I’d sure love to know what had been in the pipeline. Alas, TiVo is a for-profit entity and the retail (CableCARD) market has remained challenging for a whole host of factors ZNF regulars are well aware of. At least we can take comfort in TiVo providing something more substantial than the Bolt. And the $500 Plus should meet the needs of many looking to expand or upgrade without TiVo, Inc investing or risking much – especially with the limited, but appropriately targeted, distribution channels.

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From a European tradeshow, TiVo has dropped a brand-spanking-new user interface. And personalization features prominently in this dramatic, dual-axis, re-envisioning of the TiVo experience. From a user-customizable quick menu in the upper left to an expanded Discovery Bar that surfaces relevant content, TiVo “designed this UX so the viewer spends less time searching channel guides and opening apps and more time enjoying their favorite shows.”

Some highlights:

  • Predictions – Beyond traditional recommendations, TiVo’s innovative new Prediction technology takes a user’s actual viewing habits and predicts the shows they most likely want to watch at that moment.
  • Customizable shortcuts – Users now have more control over their viewing experience with customizable shortcuts on the Home screen and the ability to favorite the apps they most frequently visit, giving them quick access to their content across platforms and providers.

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TiVo 3.0 Arrives

Dave Zatz —  September 8, 2016 — 19 Comments

With Rovi’s acquisition, TiVo 3.0 has arrived. In the short term, we know there will be hundreds of (unfortunate) layoffs in the name of “corporate synergy” and shareholder value. Yet, while the current iteration of TiVo begins today, we won’t entirely know what this newly merged company is all about for another 12-18 months. Sadly, for ZNF regulars, there are indications that retail hardware will once again be deemphasized given stagnant sales and an uncertain (cable) landscape.

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While TiVo has seemingly given up on Aereo branding and an OTA-only Bolt, they’ve clearly still got eyes on the cord cutting contingent… as a TiVo Mantis has just passed thru the FCC:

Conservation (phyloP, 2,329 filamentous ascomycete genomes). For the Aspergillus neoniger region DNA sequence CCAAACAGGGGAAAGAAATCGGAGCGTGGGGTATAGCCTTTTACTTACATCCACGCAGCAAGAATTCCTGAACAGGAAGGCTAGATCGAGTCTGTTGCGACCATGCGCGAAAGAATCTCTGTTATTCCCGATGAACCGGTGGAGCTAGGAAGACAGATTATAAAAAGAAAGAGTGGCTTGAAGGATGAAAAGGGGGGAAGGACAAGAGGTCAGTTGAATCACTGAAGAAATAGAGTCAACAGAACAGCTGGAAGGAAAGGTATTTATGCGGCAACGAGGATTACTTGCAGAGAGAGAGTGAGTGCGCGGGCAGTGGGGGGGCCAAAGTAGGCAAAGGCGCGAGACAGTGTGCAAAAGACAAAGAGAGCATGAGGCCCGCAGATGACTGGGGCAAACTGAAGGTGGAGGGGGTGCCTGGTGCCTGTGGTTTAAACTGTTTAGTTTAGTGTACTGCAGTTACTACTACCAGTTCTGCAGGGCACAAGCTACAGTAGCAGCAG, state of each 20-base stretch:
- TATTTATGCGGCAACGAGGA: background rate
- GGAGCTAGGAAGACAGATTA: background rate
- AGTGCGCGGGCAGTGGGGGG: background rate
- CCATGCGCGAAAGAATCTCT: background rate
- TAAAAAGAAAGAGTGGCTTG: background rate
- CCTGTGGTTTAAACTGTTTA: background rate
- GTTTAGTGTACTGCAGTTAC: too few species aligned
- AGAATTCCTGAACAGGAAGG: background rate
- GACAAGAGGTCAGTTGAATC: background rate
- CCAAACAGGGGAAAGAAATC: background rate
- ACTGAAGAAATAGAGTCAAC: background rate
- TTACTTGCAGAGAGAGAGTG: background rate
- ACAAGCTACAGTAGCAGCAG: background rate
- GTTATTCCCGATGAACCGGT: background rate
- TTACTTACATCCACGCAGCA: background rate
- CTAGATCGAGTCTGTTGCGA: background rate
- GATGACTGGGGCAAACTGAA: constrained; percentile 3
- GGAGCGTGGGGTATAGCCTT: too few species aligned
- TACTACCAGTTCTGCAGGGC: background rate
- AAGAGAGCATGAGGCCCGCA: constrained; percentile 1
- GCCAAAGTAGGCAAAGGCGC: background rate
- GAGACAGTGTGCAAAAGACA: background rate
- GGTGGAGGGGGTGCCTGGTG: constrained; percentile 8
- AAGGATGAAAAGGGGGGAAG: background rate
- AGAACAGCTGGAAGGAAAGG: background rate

TThe TiVO Inc. model TCD84A000 (Mantis) is a network DVR that is designed to receive OTA broadcast video and transcodes and send it out as a network stream either wired or wireless. The EUT incorporates an 802.11 a/b/g/n/ac transceiver.

Based on the description and limited ports (of Ethernet and USB) in its 5″ x 5″ x 1.5″ enclosure, the Mantis is more a headless Tablo or HDHomeRun-esque solution than a traditional DVR… as it lacks video output. Given the “transcode” I’ll go ahead and assume TiVo is working on Roku, Apple TV, and Fire TV clients vs forcing folks into a TiVo Mini. Whether or not DVR storage is integrated, vs the competition’s bring-your-own-drive, remains to be seen. As does tuner count (I’d guess dual) along with pricing and associated fees.

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roku-premiere

By correlating the recent Roku FCC leak against information obtained from two Canadian channels (1, 2), we now have a pretty good idea what Roku intends to do this fall with five new models… including potentially moving away from a tired, repetitive numerical naming convention and the introduction of HDR capabilities.

Roku Express

Replacing the Roku 1 in the streaming company’s lineup is the Roku Express (3700) and Express Plus (3710). As to what’s new and the differentiation between models, I’m not entirely certain. However, it’s reasonable to assume the 2016 Roku 1 would feature a more capable processor and if the distinction between the Premiere and Premiere Plus models (below) is any indication, perhaps the Roku Express Plus model features additional ports or that desirable headphone+voice control remote. I’m hopeful that at least one model will retain RCA composite outputs to support older televisions.

Continue Reading…